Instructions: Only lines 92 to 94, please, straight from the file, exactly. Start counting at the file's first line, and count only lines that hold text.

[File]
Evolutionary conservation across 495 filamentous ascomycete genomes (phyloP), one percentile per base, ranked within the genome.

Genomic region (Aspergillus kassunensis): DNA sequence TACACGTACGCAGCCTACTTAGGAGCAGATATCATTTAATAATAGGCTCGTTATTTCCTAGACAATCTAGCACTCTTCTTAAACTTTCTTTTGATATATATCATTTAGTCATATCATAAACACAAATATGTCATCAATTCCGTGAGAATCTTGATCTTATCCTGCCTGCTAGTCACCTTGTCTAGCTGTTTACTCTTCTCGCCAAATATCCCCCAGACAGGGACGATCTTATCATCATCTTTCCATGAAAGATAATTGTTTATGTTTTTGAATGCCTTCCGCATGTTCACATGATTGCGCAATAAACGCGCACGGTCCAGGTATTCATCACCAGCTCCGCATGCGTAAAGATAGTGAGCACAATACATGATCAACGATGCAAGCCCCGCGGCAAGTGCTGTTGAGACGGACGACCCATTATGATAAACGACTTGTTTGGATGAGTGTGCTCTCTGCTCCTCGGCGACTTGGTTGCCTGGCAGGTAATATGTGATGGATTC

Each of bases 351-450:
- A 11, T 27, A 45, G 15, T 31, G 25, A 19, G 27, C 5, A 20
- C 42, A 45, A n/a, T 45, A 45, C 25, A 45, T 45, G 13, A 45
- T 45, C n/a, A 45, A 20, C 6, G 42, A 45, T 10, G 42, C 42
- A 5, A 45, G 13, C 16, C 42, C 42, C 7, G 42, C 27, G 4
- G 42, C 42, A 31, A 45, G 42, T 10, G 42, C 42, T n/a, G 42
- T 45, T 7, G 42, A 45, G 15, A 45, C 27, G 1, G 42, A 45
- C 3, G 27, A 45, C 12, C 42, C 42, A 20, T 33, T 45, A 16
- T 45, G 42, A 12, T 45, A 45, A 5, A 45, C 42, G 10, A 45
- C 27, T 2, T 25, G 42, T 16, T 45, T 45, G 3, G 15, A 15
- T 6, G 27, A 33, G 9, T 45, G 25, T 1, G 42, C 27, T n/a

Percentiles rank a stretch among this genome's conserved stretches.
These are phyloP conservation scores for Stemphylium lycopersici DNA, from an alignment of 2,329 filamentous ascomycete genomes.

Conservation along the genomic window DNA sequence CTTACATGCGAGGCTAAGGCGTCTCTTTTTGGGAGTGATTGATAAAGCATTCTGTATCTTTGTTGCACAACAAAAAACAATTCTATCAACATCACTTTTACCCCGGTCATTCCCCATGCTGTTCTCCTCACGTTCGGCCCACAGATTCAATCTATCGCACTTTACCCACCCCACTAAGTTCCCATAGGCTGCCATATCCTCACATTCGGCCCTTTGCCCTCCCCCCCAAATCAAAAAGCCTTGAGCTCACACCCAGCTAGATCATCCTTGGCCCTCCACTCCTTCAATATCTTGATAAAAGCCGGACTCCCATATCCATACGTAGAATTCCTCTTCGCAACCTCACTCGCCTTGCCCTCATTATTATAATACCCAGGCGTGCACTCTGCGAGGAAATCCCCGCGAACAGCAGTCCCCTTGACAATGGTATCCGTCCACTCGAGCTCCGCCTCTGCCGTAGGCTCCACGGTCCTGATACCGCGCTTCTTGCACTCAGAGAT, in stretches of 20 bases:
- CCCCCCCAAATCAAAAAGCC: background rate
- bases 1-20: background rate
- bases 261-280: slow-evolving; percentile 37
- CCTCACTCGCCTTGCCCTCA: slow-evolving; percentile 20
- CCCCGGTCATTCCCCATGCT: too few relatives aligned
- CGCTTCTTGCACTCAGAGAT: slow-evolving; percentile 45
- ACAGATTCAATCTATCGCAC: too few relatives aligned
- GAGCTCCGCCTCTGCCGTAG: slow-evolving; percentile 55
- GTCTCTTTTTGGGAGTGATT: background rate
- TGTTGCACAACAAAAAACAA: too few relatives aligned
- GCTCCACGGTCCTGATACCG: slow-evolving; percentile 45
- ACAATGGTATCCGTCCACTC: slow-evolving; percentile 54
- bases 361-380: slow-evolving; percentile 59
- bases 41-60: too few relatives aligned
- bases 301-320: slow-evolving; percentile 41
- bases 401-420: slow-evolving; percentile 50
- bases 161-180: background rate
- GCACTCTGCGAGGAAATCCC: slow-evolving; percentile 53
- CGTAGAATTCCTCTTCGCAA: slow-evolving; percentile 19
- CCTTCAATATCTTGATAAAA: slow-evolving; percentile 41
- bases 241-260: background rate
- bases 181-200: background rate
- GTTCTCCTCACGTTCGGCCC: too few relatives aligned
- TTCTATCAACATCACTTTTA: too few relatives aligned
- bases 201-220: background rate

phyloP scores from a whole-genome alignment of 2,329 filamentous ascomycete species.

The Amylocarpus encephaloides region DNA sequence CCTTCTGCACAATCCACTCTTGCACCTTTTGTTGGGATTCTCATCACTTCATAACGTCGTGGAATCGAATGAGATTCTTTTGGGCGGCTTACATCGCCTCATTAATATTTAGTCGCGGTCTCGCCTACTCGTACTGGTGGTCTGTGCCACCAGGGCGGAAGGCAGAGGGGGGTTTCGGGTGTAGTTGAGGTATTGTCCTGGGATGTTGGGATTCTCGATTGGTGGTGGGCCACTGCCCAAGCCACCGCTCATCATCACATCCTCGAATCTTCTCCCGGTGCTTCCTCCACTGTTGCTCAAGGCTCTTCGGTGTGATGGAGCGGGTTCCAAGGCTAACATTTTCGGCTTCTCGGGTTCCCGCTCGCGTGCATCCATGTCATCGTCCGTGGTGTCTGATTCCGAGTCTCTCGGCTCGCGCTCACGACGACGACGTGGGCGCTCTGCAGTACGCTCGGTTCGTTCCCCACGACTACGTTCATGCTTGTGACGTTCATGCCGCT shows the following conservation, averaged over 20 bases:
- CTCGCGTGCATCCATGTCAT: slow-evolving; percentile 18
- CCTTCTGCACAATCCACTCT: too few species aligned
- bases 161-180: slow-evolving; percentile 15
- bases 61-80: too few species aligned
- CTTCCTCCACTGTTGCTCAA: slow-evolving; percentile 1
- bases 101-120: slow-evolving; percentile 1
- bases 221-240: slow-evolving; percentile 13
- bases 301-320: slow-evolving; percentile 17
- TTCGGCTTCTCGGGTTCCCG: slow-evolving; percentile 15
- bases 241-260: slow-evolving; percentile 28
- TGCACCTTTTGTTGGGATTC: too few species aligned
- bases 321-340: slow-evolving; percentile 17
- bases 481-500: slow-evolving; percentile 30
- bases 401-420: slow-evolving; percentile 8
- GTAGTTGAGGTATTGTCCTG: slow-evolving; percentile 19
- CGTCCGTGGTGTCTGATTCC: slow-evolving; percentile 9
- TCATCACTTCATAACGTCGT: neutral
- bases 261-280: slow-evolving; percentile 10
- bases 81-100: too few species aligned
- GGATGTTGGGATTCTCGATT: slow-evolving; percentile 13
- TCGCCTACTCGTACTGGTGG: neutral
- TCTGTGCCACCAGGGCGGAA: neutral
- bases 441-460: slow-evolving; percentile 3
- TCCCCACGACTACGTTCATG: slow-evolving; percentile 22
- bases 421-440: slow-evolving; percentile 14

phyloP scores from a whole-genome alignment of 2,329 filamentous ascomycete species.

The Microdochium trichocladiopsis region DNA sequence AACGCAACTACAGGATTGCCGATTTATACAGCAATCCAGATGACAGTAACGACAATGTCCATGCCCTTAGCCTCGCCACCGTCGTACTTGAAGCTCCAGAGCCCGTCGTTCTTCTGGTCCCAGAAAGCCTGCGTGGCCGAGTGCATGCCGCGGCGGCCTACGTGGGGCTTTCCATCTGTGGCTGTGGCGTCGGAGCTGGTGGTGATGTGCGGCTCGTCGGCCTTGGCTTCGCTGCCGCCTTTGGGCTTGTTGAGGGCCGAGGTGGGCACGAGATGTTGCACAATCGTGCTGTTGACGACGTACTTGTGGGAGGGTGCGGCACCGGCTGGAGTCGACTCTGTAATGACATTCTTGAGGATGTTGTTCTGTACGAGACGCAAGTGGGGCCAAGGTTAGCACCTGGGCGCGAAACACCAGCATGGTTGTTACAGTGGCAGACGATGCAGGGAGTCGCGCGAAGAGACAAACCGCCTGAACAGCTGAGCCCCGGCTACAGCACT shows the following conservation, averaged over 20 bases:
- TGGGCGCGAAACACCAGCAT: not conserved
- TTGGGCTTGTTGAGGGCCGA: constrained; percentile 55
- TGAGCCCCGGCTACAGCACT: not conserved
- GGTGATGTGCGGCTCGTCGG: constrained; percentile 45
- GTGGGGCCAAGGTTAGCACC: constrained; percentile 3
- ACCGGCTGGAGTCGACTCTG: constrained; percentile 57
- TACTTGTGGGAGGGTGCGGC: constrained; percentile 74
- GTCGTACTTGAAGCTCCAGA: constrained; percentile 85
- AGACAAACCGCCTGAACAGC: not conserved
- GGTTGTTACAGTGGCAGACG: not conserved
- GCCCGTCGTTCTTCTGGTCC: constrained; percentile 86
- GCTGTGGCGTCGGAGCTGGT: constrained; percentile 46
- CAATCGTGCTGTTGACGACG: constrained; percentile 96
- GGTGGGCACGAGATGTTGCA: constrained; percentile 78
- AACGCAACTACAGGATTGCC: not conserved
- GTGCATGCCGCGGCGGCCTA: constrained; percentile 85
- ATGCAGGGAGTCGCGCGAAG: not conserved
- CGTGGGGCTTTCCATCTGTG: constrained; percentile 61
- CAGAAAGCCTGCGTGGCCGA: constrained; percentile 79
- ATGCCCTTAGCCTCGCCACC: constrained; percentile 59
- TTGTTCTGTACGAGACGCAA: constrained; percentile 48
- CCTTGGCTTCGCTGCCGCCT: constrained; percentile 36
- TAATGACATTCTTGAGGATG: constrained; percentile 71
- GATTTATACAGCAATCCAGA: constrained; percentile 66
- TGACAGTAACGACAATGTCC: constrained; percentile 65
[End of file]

- CCTTGGCTTCGCTGCCGCCT: constrained; percentile 36
- TAATGACATTCTTGAGGATG: constrained; percentile 71
- GATTTATACAGCAATCCAGA: constrained; percentile 66